The Template Method pattern enables algorithms to defer certain steps to subclasses. The structure of the algorithm does not change, but small well-defined parts of its operation are handled elsewhere.
Consider the sorting algorithms discussed under the Strategy
pattern. Each sort has a certain structure that is independent of the
kind of items being sorted—except for one operation. At some point,
the sort will need to compare two items. The comparison will depend on
the types of the items themselves. For example, comparing two integers
could be done with a simple
but if the items are, say,
objects, there could be many ways in which they could be compared. If
the comparison is done on a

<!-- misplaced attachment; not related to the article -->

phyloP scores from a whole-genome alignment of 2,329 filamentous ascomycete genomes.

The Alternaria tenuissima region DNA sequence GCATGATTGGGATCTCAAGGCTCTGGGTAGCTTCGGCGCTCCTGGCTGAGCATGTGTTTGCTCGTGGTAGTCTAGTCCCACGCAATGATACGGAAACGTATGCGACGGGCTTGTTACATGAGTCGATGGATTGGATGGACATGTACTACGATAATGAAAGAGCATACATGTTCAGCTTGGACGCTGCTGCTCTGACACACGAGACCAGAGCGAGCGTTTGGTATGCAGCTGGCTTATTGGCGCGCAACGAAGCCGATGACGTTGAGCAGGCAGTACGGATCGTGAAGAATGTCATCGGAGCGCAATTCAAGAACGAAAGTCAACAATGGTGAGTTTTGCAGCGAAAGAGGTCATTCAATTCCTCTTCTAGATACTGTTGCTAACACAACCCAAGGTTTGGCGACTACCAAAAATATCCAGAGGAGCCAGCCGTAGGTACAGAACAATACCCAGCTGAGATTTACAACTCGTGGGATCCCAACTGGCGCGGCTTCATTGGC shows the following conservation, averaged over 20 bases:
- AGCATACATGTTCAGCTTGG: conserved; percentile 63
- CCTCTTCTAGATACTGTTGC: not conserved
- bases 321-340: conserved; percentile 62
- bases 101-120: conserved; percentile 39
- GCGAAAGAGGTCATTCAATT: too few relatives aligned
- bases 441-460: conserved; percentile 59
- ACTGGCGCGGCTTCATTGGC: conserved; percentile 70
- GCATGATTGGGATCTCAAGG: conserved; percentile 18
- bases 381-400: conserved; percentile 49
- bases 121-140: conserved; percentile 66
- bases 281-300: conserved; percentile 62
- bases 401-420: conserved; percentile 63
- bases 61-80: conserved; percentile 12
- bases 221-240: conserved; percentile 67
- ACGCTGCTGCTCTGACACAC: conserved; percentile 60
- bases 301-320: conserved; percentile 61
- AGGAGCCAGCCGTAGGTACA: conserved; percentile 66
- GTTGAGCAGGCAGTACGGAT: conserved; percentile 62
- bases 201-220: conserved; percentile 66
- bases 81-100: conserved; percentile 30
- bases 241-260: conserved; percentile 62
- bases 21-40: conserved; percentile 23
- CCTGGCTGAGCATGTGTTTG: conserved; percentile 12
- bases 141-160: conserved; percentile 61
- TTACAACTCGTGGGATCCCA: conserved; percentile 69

field, the sort will yield a list sorted by surname. However, the
comparison could also be done on another field, such as
Town, which would produce a list of people
sorted by the town in which they live. Thus, we can see a clear
distinction between the sorting algorithm and some subsidiary
operation that is dependent on the data. The same distinction exists
for other algorithms, such as searching. Sorting and searching are
therefore Template Methods, as some parts of their operation are
deferred to other classes.
The UML diagram for the Template Method pattern is given in
Figure 7-5. It shows an
algorithm class that uses an
IPrimitives interface to connect with methods defined in any class. This class would typically handle data (as ...